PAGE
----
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Porting to Metro

Porting to Metro

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Porting to Metro

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  1. Porting to Metro Sridhar Madhugiri Software Design Engineer Microsoft Corporation

  2. Agenda Metro SDK API Prepare for porting Win32 technologies Libraries Porting

  3. Metro SDK API

  4. Metro SDK API WinRT API New APIs Operation that can block implemented as asynchronous operation Win32 API Subset of Win32 API available in Metro Similar Win32 API may be part of Metro SDK InitializeCriticalSectionAndSpinCount -> InitializeCriticalSectionEx COM Components Some OS components available under Metro

  5. Identifying Non Metro SDK API usage Documentation http://msdn.microsoft.com/library/windows/apps/br211369 Preprocessor define WINAPI_FAMILY=WINAPI_PARTITION_APP Add the define to C++ preprocessor settings in Projects settings Compiler stops after 100 errors so may not get full list API not available in Metro SDK Windows App Certification Kit tool Create an Appx package with app binaries Run resulting package through tool <Program Files>\Windows Kits\8.0\App Certification Kit\appcert.exe

  6. Prepare for Porting

  7. Get the desktop app ready for Porting Build with VS 11 Compile, test on Windows 8 desktop Desktop API usage Use alternate Win32 APIs available in Metro SDK Wrap API usage in abstractions

  8. Asynchronous operations WinRT APIs are asynchronous Refactor existing code to consume asynchronous operations DO refactor code to deal with partial data DO keep UI responsive while asynchronous operations are in progress Convert long running operations to asynchronous Schedule long running work on thread pool DO return partial results as and when available Options Rewrite existing code Write a wrapper that invokes existing code on a thread pool thread

  9. Isolate core logic Separate platform specific code into abstractions Refactor direct call to APIs to call an abstraction over the API Use existing abstraction in libraries if available Use Standard C++ libraries for core logic Refactor core logic to operate on buffers, containers, etc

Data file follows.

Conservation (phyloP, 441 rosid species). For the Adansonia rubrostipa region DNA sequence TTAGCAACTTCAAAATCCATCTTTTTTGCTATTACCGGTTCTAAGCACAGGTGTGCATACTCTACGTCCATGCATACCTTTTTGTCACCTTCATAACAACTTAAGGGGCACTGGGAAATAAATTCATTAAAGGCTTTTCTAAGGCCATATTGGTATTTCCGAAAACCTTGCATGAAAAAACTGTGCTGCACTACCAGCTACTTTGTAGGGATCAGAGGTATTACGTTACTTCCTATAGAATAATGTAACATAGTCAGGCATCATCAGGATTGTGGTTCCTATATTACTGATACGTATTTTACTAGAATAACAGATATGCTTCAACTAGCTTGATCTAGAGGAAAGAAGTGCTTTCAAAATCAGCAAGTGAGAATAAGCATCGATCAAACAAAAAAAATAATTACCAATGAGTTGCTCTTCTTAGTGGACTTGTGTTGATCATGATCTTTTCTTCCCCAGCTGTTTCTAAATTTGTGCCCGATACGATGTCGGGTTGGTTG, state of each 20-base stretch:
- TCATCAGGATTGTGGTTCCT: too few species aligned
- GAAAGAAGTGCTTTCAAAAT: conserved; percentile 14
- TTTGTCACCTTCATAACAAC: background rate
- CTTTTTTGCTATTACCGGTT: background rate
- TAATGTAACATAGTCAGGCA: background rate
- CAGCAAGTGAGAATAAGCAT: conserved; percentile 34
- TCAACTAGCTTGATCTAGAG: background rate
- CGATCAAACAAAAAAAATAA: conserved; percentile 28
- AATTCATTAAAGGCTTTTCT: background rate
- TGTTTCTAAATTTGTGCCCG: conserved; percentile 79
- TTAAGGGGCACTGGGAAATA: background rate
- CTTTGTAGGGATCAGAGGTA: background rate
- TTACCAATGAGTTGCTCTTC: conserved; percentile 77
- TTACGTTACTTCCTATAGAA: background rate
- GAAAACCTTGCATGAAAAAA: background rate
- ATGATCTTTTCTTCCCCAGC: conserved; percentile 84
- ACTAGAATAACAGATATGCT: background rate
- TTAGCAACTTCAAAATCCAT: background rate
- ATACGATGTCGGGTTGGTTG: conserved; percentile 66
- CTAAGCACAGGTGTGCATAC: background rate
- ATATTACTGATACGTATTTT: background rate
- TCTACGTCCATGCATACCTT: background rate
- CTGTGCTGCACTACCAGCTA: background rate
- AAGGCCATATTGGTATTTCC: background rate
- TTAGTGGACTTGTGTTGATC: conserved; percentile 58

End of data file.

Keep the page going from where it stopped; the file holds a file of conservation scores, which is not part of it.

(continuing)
10. Win32 technologies

  11. UI User and GDI based UI Rewrite DirectX UI Available in Metro Use DirectX template as starting point Template sets up the start up code required for Metro Options for UI in Metro XAML DirectX

  12. MFC MFC not available under Metro Rewrite Options in Metro UI XAML DirectX Form based App Consider XAML databinding Utility classes Consider STL, CRT

  13. Libraries

  14. CRT Subset available in Metro APIs for concepts not available in Metro not available in CRT APIs available in Metro but not recommended File api ANSI char functions

  15. CRT APIs not in Metro Multi-byte functions: mb* and _ismb* Process control: exec* and spawn functions Threading: beginthread* and endthread* Heap and stack functions: heapwalk, heapmin, resetstkoflw(), … Environment variable functions and globalsputenv, getenv, _enviorn, … Console function, cprintf, cscanf, … Port functions, outp, inp, … Pipe functions: pipe, popen, pclose, …

  16. ATL Subset available in Metro APIs available in metro DLL server COM objects (without IDispatch) CStringW ATL container classes CCriticalSection, CEvent, CMutex, CSemaphore, CMutexLock CComVariant CComSafeArray CComBSTR

  17. Porting